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I want to conduct a within-subjects experiment with one independent variable with four levels. However, I ran a few informal pilot tests, and exposing participants to all four conditions seems to negatively affect results on the later conditions. That is, participants get bored of the experiment by the second or third treatment, and this shows in their responses.

If possible, I would like to expose participants to only two of the treatments (properly cross-balanced) but have no clue how to analyse the data then as, I think, a normal RM ANOVA would expect participants to have values for all four treatments.


NB: This might have been asked before, but the closest question I could find had different underlying assumptions, namely, that different "treatments" (in this case, different questions on a questionnaire) do not have any influence on each other).

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In your case you'd need to perform a multi-level model. But, given that you already conceded that you believe the treatments are influencing each other you really should just design your study between. Unless you desire to specifically analyze how treatments influence each other use a between S design.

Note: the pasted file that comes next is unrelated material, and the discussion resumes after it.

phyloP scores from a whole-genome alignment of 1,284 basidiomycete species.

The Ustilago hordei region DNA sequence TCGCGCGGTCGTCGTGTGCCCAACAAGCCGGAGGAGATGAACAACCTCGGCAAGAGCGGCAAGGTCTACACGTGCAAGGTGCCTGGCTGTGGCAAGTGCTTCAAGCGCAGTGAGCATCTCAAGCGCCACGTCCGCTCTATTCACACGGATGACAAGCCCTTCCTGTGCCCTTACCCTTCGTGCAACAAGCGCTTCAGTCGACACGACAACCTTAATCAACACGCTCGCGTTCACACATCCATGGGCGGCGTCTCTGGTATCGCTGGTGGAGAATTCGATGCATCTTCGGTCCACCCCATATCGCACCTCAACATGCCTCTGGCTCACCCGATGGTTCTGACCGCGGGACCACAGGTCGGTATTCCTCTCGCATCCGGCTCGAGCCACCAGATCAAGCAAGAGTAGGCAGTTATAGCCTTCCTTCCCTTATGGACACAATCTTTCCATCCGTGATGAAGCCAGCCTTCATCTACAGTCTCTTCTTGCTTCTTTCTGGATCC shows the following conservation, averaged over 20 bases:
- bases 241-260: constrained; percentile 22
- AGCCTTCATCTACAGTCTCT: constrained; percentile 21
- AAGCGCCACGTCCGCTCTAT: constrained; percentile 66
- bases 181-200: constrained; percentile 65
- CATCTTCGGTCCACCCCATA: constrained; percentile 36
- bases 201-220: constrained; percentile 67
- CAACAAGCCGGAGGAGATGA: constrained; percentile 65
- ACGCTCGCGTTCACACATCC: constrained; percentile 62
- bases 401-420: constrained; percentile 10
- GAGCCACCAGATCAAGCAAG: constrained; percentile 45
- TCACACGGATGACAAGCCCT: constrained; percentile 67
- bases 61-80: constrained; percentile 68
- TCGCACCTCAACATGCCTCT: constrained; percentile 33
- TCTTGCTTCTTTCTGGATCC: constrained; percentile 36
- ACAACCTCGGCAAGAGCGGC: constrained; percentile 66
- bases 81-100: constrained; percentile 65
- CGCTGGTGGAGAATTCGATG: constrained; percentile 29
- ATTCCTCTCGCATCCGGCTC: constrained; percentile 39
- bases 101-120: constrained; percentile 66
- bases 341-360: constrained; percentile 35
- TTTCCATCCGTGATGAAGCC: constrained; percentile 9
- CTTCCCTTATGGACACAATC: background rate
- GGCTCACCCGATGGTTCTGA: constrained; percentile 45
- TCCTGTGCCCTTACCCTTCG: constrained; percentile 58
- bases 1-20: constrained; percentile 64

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  • $\begingroup$ Sorry for not coming back to this sooner. I am indeed interested in how the treatments influence each other. I've been looking into crossover designs and multi-level models to some extent but most repeated-measures examples I've found seem to involve measuring the effect of one treatment over time rather than of multiple treatments on the same subject, and I am not sure how to develop a model that involves treatment (A, B, C, D), order (1st, 2nd, 3rd, 4th) and sequence (e.g. A-1st, C-2nd, B-3rd, D-4th) $\endgroup$
    – ThomasH
    Nov 26, 2012 at 0:04
  • $\begingroup$ they're just additional factors in the model $\endgroup$
    – John
    Nov 26, 2012 at 2:23

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